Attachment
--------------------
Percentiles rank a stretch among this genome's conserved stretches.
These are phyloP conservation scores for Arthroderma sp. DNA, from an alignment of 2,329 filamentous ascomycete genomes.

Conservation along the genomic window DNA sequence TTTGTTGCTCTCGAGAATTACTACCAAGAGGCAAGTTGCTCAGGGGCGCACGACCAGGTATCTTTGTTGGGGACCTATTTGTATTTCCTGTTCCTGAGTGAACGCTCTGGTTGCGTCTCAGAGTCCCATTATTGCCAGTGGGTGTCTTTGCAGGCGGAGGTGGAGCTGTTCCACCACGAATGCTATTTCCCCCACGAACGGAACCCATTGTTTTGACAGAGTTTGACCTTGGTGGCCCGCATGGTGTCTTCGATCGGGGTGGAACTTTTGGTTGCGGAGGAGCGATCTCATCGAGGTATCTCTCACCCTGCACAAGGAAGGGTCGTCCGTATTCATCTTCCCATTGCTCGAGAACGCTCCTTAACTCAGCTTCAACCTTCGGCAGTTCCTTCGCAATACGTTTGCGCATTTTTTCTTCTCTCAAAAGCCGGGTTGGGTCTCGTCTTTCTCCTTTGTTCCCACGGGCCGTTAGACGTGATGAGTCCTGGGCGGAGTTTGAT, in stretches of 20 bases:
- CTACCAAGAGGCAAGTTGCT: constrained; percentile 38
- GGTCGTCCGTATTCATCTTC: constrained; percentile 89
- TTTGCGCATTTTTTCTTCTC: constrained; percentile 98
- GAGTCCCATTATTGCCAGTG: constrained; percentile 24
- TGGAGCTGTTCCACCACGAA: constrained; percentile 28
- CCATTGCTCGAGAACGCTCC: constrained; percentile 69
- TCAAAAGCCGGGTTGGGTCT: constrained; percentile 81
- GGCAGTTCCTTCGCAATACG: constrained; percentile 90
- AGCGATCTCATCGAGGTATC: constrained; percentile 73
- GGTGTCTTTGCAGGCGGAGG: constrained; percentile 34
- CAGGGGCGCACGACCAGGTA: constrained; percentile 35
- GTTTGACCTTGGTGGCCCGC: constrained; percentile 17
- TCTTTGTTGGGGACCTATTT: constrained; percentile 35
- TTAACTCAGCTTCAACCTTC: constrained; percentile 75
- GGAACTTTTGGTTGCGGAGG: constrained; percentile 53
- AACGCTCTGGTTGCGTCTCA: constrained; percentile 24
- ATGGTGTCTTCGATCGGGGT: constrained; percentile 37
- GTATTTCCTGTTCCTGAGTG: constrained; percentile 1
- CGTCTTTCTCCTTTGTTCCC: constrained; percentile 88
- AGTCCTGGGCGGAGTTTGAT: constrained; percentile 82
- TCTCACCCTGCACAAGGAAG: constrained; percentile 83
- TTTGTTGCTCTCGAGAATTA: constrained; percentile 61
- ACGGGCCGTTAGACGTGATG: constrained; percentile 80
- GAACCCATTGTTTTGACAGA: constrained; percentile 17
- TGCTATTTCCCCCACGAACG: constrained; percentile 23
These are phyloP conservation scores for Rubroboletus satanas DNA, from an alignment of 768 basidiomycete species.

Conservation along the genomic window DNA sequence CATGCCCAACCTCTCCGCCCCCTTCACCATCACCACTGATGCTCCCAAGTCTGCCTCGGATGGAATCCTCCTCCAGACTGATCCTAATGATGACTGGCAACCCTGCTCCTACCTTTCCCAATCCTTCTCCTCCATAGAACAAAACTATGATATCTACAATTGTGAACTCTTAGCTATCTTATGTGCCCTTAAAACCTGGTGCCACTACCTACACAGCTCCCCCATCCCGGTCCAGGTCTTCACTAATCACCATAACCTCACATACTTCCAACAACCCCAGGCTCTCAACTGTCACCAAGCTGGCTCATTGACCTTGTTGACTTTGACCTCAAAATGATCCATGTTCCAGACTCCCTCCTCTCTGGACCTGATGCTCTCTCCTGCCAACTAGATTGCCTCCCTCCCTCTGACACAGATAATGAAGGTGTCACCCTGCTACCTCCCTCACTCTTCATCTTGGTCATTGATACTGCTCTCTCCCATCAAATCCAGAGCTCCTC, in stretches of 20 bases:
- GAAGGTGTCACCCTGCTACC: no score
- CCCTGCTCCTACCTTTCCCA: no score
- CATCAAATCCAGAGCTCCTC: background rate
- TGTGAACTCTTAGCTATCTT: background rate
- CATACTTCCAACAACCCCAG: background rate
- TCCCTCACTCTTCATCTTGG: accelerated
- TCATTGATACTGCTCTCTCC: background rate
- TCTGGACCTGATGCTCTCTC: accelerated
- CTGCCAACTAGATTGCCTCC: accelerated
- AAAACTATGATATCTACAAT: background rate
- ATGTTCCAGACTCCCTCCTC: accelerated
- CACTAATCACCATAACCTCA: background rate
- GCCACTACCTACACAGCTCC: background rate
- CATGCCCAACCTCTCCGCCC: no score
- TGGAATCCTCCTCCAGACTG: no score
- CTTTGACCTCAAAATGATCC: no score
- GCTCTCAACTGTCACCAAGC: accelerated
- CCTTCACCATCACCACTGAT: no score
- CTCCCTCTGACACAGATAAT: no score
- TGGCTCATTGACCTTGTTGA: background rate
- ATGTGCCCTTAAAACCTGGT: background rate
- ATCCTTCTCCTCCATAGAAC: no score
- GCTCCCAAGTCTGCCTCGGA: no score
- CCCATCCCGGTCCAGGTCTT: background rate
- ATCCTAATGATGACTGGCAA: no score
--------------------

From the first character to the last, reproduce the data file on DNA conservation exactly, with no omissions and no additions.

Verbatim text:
Percentiles rank a stretch among this genome's conserved stretches.
These are phyloP conservation scores for Arthroderma sp. DNA, from an alignment of 2,329 filamentous ascomycete genomes.

Conservation along the genomic window DNA sequence TTTGTTGCTCTCGAGAATTACTACCAAGAGGCAAGTTGCTCAGGGGCGCACGACCAGGTATCTTTGTTGGGGACCTATTTGTATTTCCTGTTCCTGAGTGAACGCTCTGGTTGCGTCTCAGAGTCCCATTATTGCCAGTGGGTGTCTTTGCAGGCGGAGGTGGAGCTGTTCCACCACGAATGCTATTTCCCCCACGAACGGAACCCATTGTTTTGACAGAGTTTGACCTTGGTGGCCCGCATGGTGTCTTCGATCGGGGTGGAACTTTTGGTTGCGGAGGAGCGATCTCATCGAGGTATCTCTCACCCTGCACAAGGAAGGGTCGTCCGTATTCATCTTCCCATTGCTCGAGAACGCTCCTTAACTCAGCTTCAACCTTCGGCAGTTCCTTCGCAATACGTTTGCGCATTTTTTCTTCTCTCAAAAGCCGGGTTGGGTCTCGTCTTTCTCCTTTGTTCCCACGGGCCGTTAGACGTGATGAGTCCTGGGCGGAGTTTGAT, in stretches of 20 bases:
- CTACCAAGAGGCAAGTTGCT: constrained; percentile 38
- GGTCGTCCGTATTCATCTTC: constrained; percentile 89
- TTTGCGCATTTTTTCTTCTC: constrained; percentile 98
- GAGTCCCATTATTGCCAGTG: constrained; percentile 24
- TGGAGCTGTTCCACCACGAA: constrained; percentile 28
- CCATTGCTCGAGAACGCTCC: constrained; percentile 69
- TCAAAAGCCGGGTTGGGTCT: constrained; percentile 81
- GGCAGTTCCTTCGCAATACG: constrained; percentile 90
- AGCGATCTCATCGAGGTATC: constrained; percentile 73
- GGTGTCTTTGCAGGCGGAGG: constrained; percentile 34
- CAGGGGCGCACGACCAGGTA: constrained; percentile 35
- GTTTGACCTTGGTGGCCCGC: constrained; percentile 17
- TCTTTGTTGGGGACCTATTT: constrained; percentile 35
- TTAACTCAGCTTCAACCTTC: constrained; percentile 75
- GGAACTTTTGGTTGCGGAGG: constrained; percentile 53
- AACGCTCTGGTTGCGTCTCA: constrained; percentile 24
- ATGGTGTCTTCGATCGGGGT: constrained; percentile 37
- GTATTTCCTGTTCCTGAGTG: constrained; percentile 1
- CGTCTTTCTCCTTTGTTCCC: constrained; percentile 88
- AGTCCTGGGCGGAGTTTGAT: constrained; percentile 82
- TCTCACCCTGCACAAGGAAG: constrained; percentile 83
- TTTGTTGCTCTCGAGAATTA: constrained; percentile 61
- ACGGGCCGTTAGACGTGATG: constrained; percentile 80
- GAACCCATTGTTTTGACAGA: constrained; percentile 17
- TGCTATTTCCCCCACGAACG: constrained; percentile 23
These are phyloP conservation scores for Rubroboletus satanas DNA, from an alignment of 768 basidiomycete species.

Conservation along the genomic window DNA sequence CATGCCCAACCTCTCCGCCCCCTTCACCATCACCACTGATGCTCCCAAGTCTGCCTCGGATGGAATCCTCCTCCAGACTGATCCTAATGATGACTGGCAACCCTGCTCCTACCTTTCCCAATCCTTCTCCTCCATAGAACAAAACTATGATATCTACAATTGTGAACTCTTAGCTATCTTATGTGCCCTTAAAACCTGGTGCCACTACCTACACAGCTCCCCCATCCCGGTCCAGGTCTTCACTAATCACCATAACCTCACATACTTCCAACAACCCCAGGCTCTCAACTGTCACCAAGCTGGCTCATTGACCTTGTTGACTTTGACCTCAAAATGATCCATGTTCCAGACTCCCTCCTCTCTGGACCTGATGCTCTCTCCTGCCAACTAGATTGCCTCCCTCCCTCTGACACAGATAATGAAGGTGTCACCCTGCTACCTCCCTCACTCTTCATCTTGGTCATTGATACTGCTCTCTCCCATCAAATCCAGAGCTCCTC, in stretches of 20 bases:
- GAAGGTGTCACCCTGCTACC: no score
- CCCTGCTCCTACCTTTCCCA: no score
- CATCAAATCCAGAGCTCCTC: background rate
- TGTGAACTCTTAGCTATCTT: background rate
- CATACTTCCAACAACCCCAG: background rate
- TCCCTCACTCTTCATCTTGG: accelerated
- TCATTGATACTGCTCTCTCC: background rate
- TCTGGACCTGATGCTCTCTC: accelerated
- CTGCCAACTAGATTGCCTCC: accelerated
- AAAACTATGATATCTACAAT: background rate
- ATGTTCCAGACTCCCTCCTC: accelerated
- CACTAATCACCATAACCTCA: background rate
- GCCACTACCTACACAGCTCC: background rate
- CATGCCCAACCTCTCCGCCC: no score
- TGGAATCCTCCTCCAGACTG: no score
- CTTTGACCTCAAAATGATCC: no score
- GCTCTCAACTGTCACCAAGC: accelerated
- CCTTCACCATCACCACTGAT: no score
- CTCCCTCTGACACAGATAAT: no score
- TGGCTCATTGACCTTGTTGA: background rate
- ATGTGCCCTTAAAACCTGGT: background rate
- ATCCTTCTCCTCCATAGAAC: no score
- GCTCCCAAGTCTGCCTCGGA: no score
- CCCATCCCGGTCCAGGTCTT: background rate
- ATCCTAATGATGACTGGCAA: no score